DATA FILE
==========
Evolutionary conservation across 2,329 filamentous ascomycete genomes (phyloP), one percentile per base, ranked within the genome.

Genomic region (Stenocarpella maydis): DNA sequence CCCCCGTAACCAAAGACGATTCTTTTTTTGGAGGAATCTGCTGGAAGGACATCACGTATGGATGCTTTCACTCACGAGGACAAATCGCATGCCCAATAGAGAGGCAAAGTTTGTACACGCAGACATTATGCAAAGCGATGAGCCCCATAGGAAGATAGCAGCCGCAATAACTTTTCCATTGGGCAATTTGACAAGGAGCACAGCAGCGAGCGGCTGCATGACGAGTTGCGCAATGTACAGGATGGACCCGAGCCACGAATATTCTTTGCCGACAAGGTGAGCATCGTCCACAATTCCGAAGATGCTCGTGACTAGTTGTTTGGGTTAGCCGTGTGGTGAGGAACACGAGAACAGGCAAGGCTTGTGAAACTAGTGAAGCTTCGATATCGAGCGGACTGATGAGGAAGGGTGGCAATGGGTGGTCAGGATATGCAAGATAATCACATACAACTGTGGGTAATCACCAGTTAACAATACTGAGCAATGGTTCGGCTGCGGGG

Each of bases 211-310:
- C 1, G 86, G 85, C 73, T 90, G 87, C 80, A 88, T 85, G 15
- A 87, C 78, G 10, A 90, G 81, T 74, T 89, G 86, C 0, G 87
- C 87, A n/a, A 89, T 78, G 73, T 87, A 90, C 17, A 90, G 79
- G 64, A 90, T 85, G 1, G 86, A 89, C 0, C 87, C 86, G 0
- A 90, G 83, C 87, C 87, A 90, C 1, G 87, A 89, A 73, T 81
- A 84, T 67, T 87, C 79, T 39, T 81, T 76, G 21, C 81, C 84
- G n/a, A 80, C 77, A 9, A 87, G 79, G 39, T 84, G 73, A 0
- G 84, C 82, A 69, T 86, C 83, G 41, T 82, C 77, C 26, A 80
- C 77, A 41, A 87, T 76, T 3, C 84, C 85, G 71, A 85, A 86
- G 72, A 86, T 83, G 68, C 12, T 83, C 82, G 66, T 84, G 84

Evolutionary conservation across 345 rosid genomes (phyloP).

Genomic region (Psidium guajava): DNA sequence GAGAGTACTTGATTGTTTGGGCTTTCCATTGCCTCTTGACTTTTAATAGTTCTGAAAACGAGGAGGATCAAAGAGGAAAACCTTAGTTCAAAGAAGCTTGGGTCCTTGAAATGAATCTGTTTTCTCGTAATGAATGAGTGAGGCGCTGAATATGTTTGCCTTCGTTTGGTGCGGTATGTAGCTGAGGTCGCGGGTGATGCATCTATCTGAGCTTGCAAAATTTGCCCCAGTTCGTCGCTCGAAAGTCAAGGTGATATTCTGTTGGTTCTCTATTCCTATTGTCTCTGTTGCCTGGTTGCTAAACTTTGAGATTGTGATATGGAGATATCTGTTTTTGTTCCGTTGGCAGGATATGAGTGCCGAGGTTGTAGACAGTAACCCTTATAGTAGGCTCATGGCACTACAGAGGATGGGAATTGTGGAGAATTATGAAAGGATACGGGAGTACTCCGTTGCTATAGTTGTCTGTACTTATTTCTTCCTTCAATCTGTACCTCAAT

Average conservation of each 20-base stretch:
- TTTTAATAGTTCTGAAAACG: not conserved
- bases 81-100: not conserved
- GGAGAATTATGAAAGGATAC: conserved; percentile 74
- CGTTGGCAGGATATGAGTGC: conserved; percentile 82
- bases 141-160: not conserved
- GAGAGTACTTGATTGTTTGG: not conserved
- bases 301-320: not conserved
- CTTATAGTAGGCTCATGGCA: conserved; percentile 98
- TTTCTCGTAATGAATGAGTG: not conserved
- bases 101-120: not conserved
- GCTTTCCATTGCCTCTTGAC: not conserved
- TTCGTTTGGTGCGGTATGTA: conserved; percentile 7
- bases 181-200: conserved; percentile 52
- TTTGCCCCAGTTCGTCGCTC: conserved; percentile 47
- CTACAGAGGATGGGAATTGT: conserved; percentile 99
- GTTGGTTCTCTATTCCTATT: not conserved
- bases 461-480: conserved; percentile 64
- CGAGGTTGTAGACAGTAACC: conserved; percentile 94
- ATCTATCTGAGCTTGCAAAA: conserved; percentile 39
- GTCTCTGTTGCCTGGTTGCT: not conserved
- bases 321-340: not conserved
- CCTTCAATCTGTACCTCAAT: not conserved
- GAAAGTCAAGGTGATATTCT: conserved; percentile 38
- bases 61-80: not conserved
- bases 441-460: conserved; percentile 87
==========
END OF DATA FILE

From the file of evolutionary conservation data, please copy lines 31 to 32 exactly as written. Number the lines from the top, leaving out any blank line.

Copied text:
- CTACAGAGGATGGGAATTGT: conserved; percentile 99
- GTTGGTTCTCTATTCCTATT: not conserved